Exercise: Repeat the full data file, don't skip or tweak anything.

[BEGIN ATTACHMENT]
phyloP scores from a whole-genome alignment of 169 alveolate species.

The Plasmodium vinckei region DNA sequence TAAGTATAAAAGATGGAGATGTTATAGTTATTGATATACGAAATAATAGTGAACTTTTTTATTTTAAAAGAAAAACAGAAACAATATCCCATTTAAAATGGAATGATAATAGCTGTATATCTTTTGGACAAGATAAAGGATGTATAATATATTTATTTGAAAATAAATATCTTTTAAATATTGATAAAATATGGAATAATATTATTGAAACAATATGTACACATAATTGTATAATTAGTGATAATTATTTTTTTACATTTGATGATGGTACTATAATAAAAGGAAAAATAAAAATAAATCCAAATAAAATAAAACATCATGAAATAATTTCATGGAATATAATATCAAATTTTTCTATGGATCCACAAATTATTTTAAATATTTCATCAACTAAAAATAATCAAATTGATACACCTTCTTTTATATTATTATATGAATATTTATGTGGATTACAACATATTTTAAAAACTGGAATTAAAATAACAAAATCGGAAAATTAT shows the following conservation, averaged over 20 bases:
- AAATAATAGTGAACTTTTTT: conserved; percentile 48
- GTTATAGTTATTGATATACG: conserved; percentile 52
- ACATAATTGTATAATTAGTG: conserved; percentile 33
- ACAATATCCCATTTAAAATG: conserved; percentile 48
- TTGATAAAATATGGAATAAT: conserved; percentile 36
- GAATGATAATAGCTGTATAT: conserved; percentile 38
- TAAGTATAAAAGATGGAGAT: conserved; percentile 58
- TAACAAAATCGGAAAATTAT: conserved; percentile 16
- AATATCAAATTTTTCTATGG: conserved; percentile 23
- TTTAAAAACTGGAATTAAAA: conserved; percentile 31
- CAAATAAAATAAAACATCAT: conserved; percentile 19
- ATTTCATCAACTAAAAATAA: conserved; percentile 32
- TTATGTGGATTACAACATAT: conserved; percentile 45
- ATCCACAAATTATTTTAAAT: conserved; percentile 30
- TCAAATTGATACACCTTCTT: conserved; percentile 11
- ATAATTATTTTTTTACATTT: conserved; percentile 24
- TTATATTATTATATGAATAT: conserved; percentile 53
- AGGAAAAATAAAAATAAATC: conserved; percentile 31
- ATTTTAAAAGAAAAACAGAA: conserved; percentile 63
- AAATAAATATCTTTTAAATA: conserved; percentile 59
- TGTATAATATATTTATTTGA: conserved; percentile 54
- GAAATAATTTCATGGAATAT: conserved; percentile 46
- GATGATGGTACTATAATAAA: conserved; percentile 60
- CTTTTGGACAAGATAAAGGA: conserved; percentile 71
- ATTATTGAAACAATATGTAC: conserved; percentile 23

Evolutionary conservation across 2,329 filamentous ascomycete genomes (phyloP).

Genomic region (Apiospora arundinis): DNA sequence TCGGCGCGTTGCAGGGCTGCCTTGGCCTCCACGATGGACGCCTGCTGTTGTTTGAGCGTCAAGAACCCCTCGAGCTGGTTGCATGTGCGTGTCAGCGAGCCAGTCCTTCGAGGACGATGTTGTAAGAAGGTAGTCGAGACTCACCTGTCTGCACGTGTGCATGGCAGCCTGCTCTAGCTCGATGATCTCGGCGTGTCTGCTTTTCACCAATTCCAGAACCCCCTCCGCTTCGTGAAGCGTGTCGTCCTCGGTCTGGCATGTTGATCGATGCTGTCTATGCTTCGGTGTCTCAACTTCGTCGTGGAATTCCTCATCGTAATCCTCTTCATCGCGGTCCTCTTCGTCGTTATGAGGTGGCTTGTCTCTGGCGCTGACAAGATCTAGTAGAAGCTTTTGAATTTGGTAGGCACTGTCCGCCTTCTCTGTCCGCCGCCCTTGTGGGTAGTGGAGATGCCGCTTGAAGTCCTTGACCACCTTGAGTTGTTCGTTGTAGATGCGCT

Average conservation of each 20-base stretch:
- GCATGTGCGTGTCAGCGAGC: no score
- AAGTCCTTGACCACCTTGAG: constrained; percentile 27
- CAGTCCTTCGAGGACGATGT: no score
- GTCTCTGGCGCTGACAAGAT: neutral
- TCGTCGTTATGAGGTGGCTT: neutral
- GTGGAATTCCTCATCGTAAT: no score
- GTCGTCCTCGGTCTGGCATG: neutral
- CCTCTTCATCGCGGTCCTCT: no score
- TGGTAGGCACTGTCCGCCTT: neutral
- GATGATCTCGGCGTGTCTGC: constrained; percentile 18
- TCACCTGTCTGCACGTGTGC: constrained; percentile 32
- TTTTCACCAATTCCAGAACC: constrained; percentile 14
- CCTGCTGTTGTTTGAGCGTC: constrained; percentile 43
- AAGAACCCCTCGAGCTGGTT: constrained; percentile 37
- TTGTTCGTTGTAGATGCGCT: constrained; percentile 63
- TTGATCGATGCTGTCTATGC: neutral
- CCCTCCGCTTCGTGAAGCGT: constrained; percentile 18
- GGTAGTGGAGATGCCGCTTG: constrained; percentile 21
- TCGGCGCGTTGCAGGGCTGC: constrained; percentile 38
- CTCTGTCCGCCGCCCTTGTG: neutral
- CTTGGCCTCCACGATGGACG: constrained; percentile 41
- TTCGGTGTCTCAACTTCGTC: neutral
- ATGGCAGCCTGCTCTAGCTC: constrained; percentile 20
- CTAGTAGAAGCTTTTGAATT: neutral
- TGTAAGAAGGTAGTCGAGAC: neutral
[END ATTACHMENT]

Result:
phyloP scores from a whole-genome alignment of 169 alveolate species.

The Plasmodium vinckei region DNA sequence TAAGTATAAAAGATGGAGATGTTATAGTTATTGATATACGAAATAATAGTGAACTTTTTTATTTTAAAAGAAAAACAGAAACAATATCCCATTTAAAATGGAATGATAATAGCTGTATATCTTTTGGACAAGATAAAGGATGTATAATATATTTATTTGAAAATAAATATCTTTTAAATATTGATAAAATATGGAATAATATTATTGAAACAATATGTACACATAATTGTATAATTAGTGATAATTATTTTTTTACATTTGATGATGGTACTATAATAAAAGGAAAAATAAAAATAAATCCAAATAAAATAAAACATCATGAAATAATTTCATGGAATATAATATCAAATTTTTCTATGGATCCACAAATTATTTTAAATATTTCATCAACTAAAAATAATCAAATTGATACACCTTCTTTTATATTATTATATGAATATTTATGTGGATTACAACATATTTTAAAAACTGGAATTAAAATAACAAAATCGGAAAATTAT shows the following conservation, averaged over 20 bases:
- AAATAATAGTGAACTTTTTT: conserved; percentile 48
- GTTATAGTTATTGATATACG: conserved; percentile 52
- ACATAATTGTATAATTAGTG: conserved; percentile 33
- ACAATATCCCATTTAAAATG: conserved; percentile 48
- TTGATAAAATATGGAATAAT: conserved; percentile 36
- GAATGATAATAGCTGTATAT: conserved; percentile 38
- TAAGTATAAAAGATGGAGAT: conserved; percentile 58
- TAACAAAATCGGAAAATTAT: conserved; percentile 16
- AATATCAAATTTTTCTATGG: conserved; percentile 23
- TTTAAAAACTGGAATTAAAA: conserved; percentile 31
- CAAATAAAATAAAACATCAT: conserved; percentile 19
- ATTTCATCAACTAAAAATAA: conserved; percentile 32
- TTATGTGGATTACAACATAT: conserved; percentile 45
- ATCCACAAATTATTTTAAAT: conserved; percentile 30
- TCAAATTGATACACCTTCTT: conserved; percentile 11
- ATAATTATTTTTTTACATTT: conserved; percentile 24
- TTATATTATTATATGAATAT: conserved; percentile 53
- AGGAAAAATAAAAATAAATC: conserved; percentile 31
- ATTTTAAAAGAAAAACAGAA: conserved; percentile 63
- AAATAAATATCTTTTAAATA: conserved; percentile 59
- TGTATAATATATTTATTTGA: conserved; percentile 54
- GAAATAATTTCATGGAATAT: conserved; percentile 46
- GATGATGGTACTATAATAAA: conserved; percentile 60
- CTTTTGGACAAGATAAAGGA: conserved; percentile 71
- ATTATTGAAACAATATGTAC: conserved; percentile 23

Evolutionary conservation across 2,329 filamentous ascomycete genomes (phyloP).

Genomic region (Apiospora arundinis): DNA sequence TCGGCGCGTTGCAGGGCTGCCTTGGCCTCCACGATGGACGCCTGCTGTTGTTTGAGCGTCAAGAACCCCTCGAGCTGGTTGCATGTGCGTGTCAGCGAGCCAGTCCTTCGAGGACGATGTTGTAAGAAGGTAGTCGAGACTCACCTGTCTGCACGTGTGCATGGCAGCCTGCTCTAGCTCGATGATCTCGGCGTGTCTGCTTTTCACCAATTCCAGAACCCCCTCCGCTTCGTGAAGCGTGTCGTCCTCGGTCTGGCATGTTGATCGATGCTGTCTATGCTTCGGTGTCTCAACTTCGTCGTGGAATTCCTCATCGTAATCCTCTTCATCGCGGTCCTCTTCGTCGTTATGAGGTGGCTTGTCTCTGGCGCTGACAAGATCTAGTAGAAGCTTTTGAATTTGGTAGGCACTGTCCGCCTTCTCTGTCCGCCGCCCTTGTGGGTAGTGGAGATGCCGCTTGAAGTCCTTGACCACCTTGAGTTGTTCGTTGTAGATGCGCT

Average conservation of each 20-base stretch:
- GCATGTGCGTGTCAGCGAGC: no score
- AAGTCCTTGACCACCTTGAG: constrained; percentile 27
- CAGTCCTTCGAGGACGATGT: no score
- GTCTCTGGCGCTGACAAGAT: neutral
- TCGTCGTTATGAGGTGGCTT: neutral
- GTGGAATTCCTCATCGTAAT: no score
- GTCGTCCTCGGTCTGGCATG: neutral
- CCTCTTCATCGCGGTCCTCT: no score
- TGGTAGGCACTGTCCGCCTT: neutral
- GATGATCTCGGCGTGTCTGC: constrained; percentile 18
- TCACCTGTCTGCACGTGTGC: constrained; percentile 32
- TTTTCACCAATTCCAGAACC: constrained; percentile 14
- CCTGCTGTTGTTTGAGCGTC: constrained; percentile 43
- AAGAACCCCTCGAGCTGGTT: constrained; percentile 37
- TTGTTCGTTGTAGATGCGCT: constrained; percentile 63
- TTGATCGATGCTGTCTATGC: neutral
- CCCTCCGCTTCGTGAAGCGT: constrained; percentile 18
- GGTAGTGGAGATGCCGCTTG: constrained; percentile 21
- TCGGCGCGTTGCAGGGCTGC: constrained; percentile 38
- CTCTGTCCGCCGCCCTTGTG: neutral
- CTTGGCCTCCACGATGGACG: constrained; percentile 41
- TTCGGTGTCTCAACTTCGTC: neutral
- ATGGCAGCCTGCTCTAGCTC: constrained; percentile 20
- CTAGTAGAAGCTTTTGAATT: neutral
- TGTAAGAAGGTAGTCGAGAC: neutral